A Wilderness Steward award was presented to John Nemjo, founder of Old Forge’s premier canoeing/kayaking center Mountainman Outdoor Supply Company (founded in nearby Inlet, 1993) and Paddlefest, the park’s largest festival for paddle sports. Through his successful businesses, John has modeled what ecotourism is all about in the Adirondack Park by generating strong, local economic activity and employment tied directly to the integrity of the Park’s wild waterways, while stimulating a passionate appreciation of the Park’s wilderness among thousands of visitors and customers each year. Through John’s boat shop, outdoor gear and bike shop and guided trip and boat rental businesses alongside the Moose River,  Mountainman is one of the area’s largest employers.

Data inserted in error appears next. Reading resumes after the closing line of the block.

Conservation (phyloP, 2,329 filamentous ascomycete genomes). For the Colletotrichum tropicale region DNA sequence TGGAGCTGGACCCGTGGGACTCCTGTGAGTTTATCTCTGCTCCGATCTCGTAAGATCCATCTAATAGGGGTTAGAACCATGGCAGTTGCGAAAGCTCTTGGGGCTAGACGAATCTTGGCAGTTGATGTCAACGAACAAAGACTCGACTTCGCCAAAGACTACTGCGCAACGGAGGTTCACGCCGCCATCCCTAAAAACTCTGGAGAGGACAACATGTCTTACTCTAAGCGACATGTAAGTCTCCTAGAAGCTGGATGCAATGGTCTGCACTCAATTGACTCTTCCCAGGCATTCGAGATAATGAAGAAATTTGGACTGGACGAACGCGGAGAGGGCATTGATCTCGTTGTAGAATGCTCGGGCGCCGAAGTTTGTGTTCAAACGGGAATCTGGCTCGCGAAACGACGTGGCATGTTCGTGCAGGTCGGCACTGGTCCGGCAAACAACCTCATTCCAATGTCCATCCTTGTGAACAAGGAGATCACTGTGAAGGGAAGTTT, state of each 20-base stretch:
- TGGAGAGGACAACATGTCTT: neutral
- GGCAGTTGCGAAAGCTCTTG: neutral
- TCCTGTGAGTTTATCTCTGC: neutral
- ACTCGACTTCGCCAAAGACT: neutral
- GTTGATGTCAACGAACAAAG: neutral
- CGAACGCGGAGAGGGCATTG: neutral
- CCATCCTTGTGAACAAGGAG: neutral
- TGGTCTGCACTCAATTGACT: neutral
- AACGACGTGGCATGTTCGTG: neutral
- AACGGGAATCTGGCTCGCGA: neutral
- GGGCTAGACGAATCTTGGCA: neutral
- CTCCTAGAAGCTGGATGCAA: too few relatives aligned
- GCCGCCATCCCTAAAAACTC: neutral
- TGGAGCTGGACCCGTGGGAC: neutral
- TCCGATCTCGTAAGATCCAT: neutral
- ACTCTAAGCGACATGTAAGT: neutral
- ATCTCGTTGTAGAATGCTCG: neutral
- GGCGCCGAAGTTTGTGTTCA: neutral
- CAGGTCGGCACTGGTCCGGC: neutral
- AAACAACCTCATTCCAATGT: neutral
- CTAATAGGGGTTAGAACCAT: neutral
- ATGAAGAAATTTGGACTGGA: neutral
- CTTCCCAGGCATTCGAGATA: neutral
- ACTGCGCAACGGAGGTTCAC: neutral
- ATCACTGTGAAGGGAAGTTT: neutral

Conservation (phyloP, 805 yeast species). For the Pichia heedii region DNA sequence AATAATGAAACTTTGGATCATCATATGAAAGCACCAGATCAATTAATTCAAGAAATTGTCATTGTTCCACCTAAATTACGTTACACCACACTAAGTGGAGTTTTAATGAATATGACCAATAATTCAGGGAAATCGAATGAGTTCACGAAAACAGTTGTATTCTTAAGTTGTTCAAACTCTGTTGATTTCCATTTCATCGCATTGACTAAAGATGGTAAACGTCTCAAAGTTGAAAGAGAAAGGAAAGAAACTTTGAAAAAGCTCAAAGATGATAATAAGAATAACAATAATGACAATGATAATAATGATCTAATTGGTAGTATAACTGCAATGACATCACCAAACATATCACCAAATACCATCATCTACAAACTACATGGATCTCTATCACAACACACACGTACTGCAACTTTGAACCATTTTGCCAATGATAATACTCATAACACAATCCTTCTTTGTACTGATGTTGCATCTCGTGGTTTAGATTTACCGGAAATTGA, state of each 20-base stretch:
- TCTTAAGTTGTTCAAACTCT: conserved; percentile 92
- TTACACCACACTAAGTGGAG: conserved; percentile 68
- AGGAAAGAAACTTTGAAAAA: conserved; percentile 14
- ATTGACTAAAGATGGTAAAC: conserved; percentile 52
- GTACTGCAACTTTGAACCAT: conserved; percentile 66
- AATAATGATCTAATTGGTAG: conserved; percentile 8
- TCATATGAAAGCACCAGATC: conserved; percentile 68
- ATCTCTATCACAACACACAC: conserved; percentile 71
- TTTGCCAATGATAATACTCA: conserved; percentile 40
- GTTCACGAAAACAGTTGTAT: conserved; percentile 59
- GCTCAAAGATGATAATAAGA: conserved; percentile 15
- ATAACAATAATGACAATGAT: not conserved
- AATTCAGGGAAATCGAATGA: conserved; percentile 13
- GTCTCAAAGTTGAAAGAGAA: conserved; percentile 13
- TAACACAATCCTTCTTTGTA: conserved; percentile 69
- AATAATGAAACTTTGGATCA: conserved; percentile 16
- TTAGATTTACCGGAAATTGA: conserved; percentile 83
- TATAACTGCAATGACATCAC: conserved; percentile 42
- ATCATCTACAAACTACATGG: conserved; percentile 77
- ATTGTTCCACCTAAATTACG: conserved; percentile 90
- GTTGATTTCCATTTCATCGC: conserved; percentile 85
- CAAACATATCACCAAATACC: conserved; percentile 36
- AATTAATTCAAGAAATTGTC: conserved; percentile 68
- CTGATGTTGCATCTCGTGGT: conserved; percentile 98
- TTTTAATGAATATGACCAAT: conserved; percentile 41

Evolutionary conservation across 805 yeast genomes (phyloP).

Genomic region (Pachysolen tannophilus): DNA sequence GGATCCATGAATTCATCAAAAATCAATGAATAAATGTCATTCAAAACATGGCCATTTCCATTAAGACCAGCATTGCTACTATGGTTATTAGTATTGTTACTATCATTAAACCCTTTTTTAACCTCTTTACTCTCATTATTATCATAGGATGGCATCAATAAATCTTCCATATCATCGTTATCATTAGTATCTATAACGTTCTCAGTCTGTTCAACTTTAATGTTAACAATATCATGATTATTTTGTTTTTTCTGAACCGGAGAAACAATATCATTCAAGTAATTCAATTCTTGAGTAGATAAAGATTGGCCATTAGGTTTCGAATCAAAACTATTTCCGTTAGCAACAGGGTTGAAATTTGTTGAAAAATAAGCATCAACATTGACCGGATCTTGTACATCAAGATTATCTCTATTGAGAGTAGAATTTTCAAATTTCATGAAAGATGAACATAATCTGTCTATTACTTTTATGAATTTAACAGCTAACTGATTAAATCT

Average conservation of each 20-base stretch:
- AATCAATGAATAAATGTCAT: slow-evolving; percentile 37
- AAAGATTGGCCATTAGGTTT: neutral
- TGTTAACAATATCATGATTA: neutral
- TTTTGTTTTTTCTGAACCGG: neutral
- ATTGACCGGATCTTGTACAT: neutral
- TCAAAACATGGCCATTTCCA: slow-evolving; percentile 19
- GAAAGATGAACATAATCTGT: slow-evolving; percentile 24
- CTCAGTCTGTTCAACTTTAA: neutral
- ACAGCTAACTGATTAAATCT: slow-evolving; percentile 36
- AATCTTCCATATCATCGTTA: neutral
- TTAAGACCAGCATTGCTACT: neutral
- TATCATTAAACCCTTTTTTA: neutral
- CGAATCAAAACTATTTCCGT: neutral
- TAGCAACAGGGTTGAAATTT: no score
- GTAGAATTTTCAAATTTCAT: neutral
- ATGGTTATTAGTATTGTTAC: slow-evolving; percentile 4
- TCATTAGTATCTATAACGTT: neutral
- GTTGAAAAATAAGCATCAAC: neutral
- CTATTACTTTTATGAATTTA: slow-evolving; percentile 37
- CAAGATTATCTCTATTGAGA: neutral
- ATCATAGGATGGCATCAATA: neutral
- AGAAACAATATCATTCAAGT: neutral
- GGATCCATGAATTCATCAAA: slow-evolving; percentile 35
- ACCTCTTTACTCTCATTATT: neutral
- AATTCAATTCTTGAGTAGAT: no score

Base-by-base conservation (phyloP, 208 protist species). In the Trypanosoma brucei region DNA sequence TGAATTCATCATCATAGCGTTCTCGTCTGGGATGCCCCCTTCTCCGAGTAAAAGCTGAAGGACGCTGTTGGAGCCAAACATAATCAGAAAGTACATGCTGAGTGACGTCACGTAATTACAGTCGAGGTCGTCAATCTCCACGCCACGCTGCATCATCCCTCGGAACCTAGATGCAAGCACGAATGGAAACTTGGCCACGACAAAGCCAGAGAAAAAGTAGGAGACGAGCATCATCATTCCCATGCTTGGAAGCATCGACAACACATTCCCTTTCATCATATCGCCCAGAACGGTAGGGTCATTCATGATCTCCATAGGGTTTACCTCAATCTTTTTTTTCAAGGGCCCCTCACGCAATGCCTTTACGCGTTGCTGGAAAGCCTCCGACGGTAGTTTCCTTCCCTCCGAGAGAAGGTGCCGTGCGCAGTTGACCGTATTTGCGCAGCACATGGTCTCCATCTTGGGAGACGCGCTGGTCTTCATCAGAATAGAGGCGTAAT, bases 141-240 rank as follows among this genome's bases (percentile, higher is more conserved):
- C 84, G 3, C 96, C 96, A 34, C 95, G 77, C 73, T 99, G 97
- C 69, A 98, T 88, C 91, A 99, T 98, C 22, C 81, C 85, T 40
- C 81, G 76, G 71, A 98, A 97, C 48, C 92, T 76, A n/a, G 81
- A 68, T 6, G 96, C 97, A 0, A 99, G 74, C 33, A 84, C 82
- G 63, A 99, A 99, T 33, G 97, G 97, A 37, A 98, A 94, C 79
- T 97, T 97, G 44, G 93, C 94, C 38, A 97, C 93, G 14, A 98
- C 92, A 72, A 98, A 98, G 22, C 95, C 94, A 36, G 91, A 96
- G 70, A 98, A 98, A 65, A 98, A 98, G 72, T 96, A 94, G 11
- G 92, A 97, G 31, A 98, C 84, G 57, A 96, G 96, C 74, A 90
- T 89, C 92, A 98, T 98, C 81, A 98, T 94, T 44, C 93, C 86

Gary Lee of Inlet was presented with a Wilderness Stewardship Award for over forty years of efforts as NYS DEC Forest Ranger (1966-1999) and volunteer steward of the Moose River Plains area of the Forest Preserve. Through his efforts, stewardship projects in our Forest Preserve were accomplished, campers and visitors contacted and educated, wildlife and habitats closely observed and safeguarded for future generations to enjoy.  Gary is also a noted birdwatcher, photographer, writer and tourism guide who has informed countless people, while contributing substantially to our knowledge of birds and their habitats in the Adirondacks. Noted Adirondack ecologist Dr. Michale Glennon wrote to us about Gary’s award:  “I’m glad to hear you’re honoring Gary Lee.  He has collected bird data for me for years, and worked with us on a moose project also. He’s fantastic.” We could not agree more.